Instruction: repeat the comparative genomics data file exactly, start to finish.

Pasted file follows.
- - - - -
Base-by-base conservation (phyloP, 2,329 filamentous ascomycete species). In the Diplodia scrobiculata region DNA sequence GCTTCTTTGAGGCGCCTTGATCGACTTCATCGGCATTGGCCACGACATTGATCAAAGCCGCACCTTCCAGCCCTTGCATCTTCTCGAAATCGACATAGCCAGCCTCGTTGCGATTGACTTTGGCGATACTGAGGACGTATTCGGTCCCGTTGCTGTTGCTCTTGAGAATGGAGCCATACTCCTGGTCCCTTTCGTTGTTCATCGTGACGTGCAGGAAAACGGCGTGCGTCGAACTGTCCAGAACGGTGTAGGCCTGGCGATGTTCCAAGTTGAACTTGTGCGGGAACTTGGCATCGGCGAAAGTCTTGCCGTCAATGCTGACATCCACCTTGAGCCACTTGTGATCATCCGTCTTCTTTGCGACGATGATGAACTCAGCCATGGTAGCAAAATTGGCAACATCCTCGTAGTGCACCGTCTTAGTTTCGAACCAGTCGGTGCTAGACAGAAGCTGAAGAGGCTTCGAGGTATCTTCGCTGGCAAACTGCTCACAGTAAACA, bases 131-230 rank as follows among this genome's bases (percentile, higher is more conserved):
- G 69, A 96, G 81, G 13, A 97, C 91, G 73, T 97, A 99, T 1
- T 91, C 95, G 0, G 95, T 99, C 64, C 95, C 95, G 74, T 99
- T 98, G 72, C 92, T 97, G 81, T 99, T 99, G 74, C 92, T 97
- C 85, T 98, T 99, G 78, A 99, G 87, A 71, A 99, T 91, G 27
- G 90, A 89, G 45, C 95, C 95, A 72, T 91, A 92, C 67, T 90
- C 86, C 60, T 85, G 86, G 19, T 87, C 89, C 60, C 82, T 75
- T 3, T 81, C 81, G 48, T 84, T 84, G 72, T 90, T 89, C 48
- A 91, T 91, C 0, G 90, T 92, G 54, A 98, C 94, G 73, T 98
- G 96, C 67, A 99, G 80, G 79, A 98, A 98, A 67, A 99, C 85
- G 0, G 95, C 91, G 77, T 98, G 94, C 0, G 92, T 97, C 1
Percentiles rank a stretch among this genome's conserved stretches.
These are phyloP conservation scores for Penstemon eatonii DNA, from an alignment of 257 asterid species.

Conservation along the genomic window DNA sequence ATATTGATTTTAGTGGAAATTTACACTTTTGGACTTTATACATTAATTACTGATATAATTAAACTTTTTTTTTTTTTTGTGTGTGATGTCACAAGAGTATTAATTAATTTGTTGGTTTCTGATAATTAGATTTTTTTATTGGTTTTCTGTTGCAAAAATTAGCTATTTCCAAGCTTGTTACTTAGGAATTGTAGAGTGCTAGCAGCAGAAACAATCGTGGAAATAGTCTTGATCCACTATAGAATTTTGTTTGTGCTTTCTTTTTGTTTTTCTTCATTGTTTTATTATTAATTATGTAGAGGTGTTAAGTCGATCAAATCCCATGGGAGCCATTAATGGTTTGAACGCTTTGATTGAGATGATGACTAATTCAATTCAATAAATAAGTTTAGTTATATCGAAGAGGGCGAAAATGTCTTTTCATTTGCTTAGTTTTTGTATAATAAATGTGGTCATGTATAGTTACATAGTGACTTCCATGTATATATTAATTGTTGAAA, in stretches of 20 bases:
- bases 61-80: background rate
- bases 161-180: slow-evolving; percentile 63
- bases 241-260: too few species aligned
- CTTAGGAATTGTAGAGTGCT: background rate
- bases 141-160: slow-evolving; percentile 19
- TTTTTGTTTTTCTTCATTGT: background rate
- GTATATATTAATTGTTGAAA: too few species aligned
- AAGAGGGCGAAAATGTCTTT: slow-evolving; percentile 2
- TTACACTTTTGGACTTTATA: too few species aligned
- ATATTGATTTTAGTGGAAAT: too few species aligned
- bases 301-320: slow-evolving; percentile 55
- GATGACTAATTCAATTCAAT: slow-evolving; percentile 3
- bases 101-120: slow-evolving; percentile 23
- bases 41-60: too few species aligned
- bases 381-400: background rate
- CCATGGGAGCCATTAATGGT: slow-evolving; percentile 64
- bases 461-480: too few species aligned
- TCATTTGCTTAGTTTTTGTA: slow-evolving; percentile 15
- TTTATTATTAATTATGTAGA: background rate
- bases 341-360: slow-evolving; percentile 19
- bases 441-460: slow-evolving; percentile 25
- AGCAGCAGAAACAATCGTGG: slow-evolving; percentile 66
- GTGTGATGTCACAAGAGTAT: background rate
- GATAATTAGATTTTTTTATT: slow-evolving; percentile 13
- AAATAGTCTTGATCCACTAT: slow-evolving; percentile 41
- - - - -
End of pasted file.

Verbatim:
Base-by-base conservation (phyloP, 2,329 filamentous ascomycete species). In the Diplodia scrobiculata region DNA sequence GCTTCTTTGAGGCGCCTTGATCGACTTCATCGGCATTGGCCACGACATTGATCAAAGCCGCACCTTCCAGCCCTTGCATCTTCTCGAAATCGACATAGCCAGCCTCGTTGCGATTGACTTTGGCGATACTGAGGACGTATTCGGTCCCGTTGCTGTTGCTCTTGAGAATGGAGCCATACTCCTGGTCCCTTTCGTTGTTCATCGTGACGTGCAGGAAAACGGCGTGCGTCGAACTGTCCAGAACGGTGTAGGCCTGGCGATGTTCCAAGTTGAACTTGTGCGGGAACTTGGCATCGGCGAAAGTCTTGCCGTCAATGCTGACATCCACCTTGAGCCACTTGTGATCATCCGTCTTCTTTGCGACGATGATGAACTCAGCCATGGTAGCAAAATTGGCAACATCCTCGTAGTGCACCGTCTTAGTTTCGAACCAGTCGGTGCTAGACAGAAGCTGAAGAGGCTTCGAGGTATCTTCGCTGGCAAACTGCTCACAGTAAACA, bases 131-230 rank as follows among this genome's bases (percentile, higher is more conserved):
- G 69, A 96, G 81, G 13, A 97, C 91, G 73, T 97, A 99, T 1
- T 91, C 95, G 0, G 95, T 99, C 64, C 95, C 95, G 74, T 99
- T 98, G 72, C 92, T 97, G 81, T 99, T 99, G 74, C 92, T 97
- C 85, T 98, T 99, G 78, A 99, G 87, A 71, A 99, T 91, G 27
- G 90, A 89, G 45, C 95, C 95, A 72, T 91, A 92, C 67, T 90
- C 86, C 60, T 85, G 86, G 19, T 87, C 89, C 60, C 82, T 75
- T 3, T 81, C 81, G 48, T 84, T 84, G 72, T 90, T 89, C 48
- A 91, T 91, C 0, G 90, T 92, G 54, A 98, C 94, G 73, T 98
- G 96, C 67, A 99, G 80, G 79, A 98, A 98, A 67, A 99, C 85
- G 0, G 95, C 91, G 77, T 98, G 94, C 0, G 92, T 97, C 1
Percentiles rank a stretch among this genome's conserved stretches.
These are phyloP conservation scores for Penstemon eatonii DNA, from an alignment of 257 asterid species.

Conservation along the genomic window DNA sequence ATATTGATTTTAGTGGAAATTTACACTTTTGGACTTTATACATTAATTACTGATATAATTAAACTTTTTTTTTTTTTTGTGTGTGATGTCACAAGAGTATTAATTAATTTGTTGGTTTCTGATAATTAGATTTTTTTATTGGTTTTCTGTTGCAAAAATTAGCTATTTCCAAGCTTGTTACTTAGGAATTGTAGAGTGCTAGCAGCAGAAACAATCGTGGAAATAGTCTTGATCCACTATAGAATTTTGTTTGTGCTTTCTTTTTGTTTTTCTTCATTGTTTTATTATTAATTATGTAGAGGTGTTAAGTCGATCAAATCCCATGGGAGCCATTAATGGTTTGAACGCTTTGATTGAGATGATGACTAATTCAATTCAATAAATAAGTTTAGTTATATCGAAGAGGGCGAAAATGTCTTTTCATTTGCTTAGTTTTTGTATAATAAATGTGGTCATGTATAGTTACATAGTGACTTCCATGTATATATTAATTGTTGAAA, in stretches of 20 bases:
- bases 61-80: background rate
- bases 161-180: slow-evolving; percentile 63
- bases 241-260: too few species aligned
- CTTAGGAATTGTAGAGTGCT: background rate
- bases 141-160: slow-evolving; percentile 19
- TTTTTGTTTTTCTTCATTGT: background rate
- GTATATATTAATTGTTGAAA: too few species aligned
- AAGAGGGCGAAAATGTCTTT: slow-evolving; percentile 2
- TTACACTTTTGGACTTTATA: too few species aligned
- ATATTGATTTTAGTGGAAAT: too few species aligned
- bases 301-320: slow-evolving; percentile 55
- GATGACTAATTCAATTCAAT: slow-evolving; percentile 3
- bases 101-120: slow-evolving; percentile 23
- bases 41-60: too few species aligned
- bases 381-400: background rate
- CCATGGGAGCCATTAATGGT: slow-evolving; percentile 64
- bases 461-480: too few species aligned
- TCATTTGCTTAGTTTTTGTA: slow-evolving; percentile 15
- TTTATTATTAATTATGTAGA: background rate
- bases 341-360: slow-evolving; percentile 19
- bases 441-460: slow-evolving; percentile 25
- AGCAGCAGAAACAATCGTGG: slow-evolving; percentile 66
- GTGTGATGTCACAAGAGTAT: background rate
- GATAATTAGATTTTTTTATT: slow-evolving; percentile 13
- AAATAGTCTTGATCCACTAT: slow-evolving; percentile 41